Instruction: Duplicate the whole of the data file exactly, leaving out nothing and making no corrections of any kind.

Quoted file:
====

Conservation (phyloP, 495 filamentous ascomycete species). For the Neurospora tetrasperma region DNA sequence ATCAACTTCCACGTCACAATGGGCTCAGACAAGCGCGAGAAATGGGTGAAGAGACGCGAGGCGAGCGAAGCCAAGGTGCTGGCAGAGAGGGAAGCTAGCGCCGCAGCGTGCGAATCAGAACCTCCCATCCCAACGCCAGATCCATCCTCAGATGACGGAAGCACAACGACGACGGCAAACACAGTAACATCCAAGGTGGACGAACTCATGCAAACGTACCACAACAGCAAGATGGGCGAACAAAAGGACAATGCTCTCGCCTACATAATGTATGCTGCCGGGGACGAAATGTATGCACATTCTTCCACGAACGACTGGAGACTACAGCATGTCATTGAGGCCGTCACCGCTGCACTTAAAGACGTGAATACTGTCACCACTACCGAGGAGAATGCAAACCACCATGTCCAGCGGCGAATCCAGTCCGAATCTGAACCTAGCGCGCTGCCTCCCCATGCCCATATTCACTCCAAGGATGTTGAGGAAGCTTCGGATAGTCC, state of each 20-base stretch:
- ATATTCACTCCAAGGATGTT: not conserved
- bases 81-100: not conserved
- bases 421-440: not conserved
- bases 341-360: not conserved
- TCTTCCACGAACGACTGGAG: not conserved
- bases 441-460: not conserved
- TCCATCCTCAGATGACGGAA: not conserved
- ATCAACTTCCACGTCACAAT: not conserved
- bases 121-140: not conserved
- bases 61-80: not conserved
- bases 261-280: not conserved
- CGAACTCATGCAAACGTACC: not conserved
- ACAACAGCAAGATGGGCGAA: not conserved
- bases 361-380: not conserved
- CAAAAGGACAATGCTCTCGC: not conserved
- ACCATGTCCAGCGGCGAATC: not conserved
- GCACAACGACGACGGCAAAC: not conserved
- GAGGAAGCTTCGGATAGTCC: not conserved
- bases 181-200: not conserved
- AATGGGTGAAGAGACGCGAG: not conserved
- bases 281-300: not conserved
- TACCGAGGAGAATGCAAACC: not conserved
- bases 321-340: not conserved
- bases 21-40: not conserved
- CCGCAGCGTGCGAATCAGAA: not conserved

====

Conservation (phyloP, 495 filamentous ascomycete species). For the Neurospora tetrasperma region DNA sequence ATCAACTTCCACGTCACAATGGGCTCAGACAAGCGCGAGAAATGGGTGAAGAGACGCGAGGCGAGCGAAGCCAAGGTGCTGGCAGAGAGGGAAGCTAGCGCCGCAGCGTGCGAATCAGAACCTCCCATCCCAACGCCAGATCCATCCTCAGATGACGGAAGCACAACGACGACGGCAAACACAGTAACATCCAAGGTGGACGAACTCATGCAAACGTACCACAACAGCAAGATGGGCGAACAAAAGGACAATGCTCTCGCCTACATAATGTATGCTGCCGGGGACGAAATGTATGCACATTCTTCCACGAACGACTGGAGACTACAGCATGTCATTGAGGCCGTCACCGCTGCACTTAAAGACGTGAATACTGTCACCACTACCGAGGAGAATGCAAACCACCATGTCCAGCGGCGAATCCAGTCCGAATCTGAACCTAGCGCGCTGCCTCCCCATGCCCATATTCACTCCAAGGATGTTGAGGAAGCTTCGGATAGTCC, state of each 20-base stretch:
- ATATTCACTCCAAGGATGTT: not conserved
- bases 81-100: not conserved
- bases 421-440: not conserved
- bases 341-360: not conserved
- TCTTCCACGAACGACTGGAG: not conserved
- bases 441-460: not conserved
- TCCATCCTCAGATGACGGAA: not conserved
- ATCAACTTCCACGTCACAAT: not conserved
- bases 121-140: not conserved
- bases 61-80: not conserved
- bases 261-280: not conserved
- CGAACTCATGCAAACGTACC: not conserved
- ACAACAGCAAGATGGGCGAA: not conserved
- bases 361-380: not conserved
- CAAAAGGACAATGCTCTCGC: not conserved
- ACCATGTCCAGCGGCGAATC: not conserved
- GCACAACGACGACGGCAAAC: not conserved
- GAGGAAGCTTCGGATAGTCC: not conserved
- bases 181-200: not conserved
- AATGGGTGAAGAGACGCGAG: not conserved
- bases 281-300: not conserved
- TACCGAGGAGAATGCAAACC: not conserved
- bases 321-340: not conserved
- bases 21-40: not conserved
- CCGCAGCGTGCGAATCAGAA: not conserved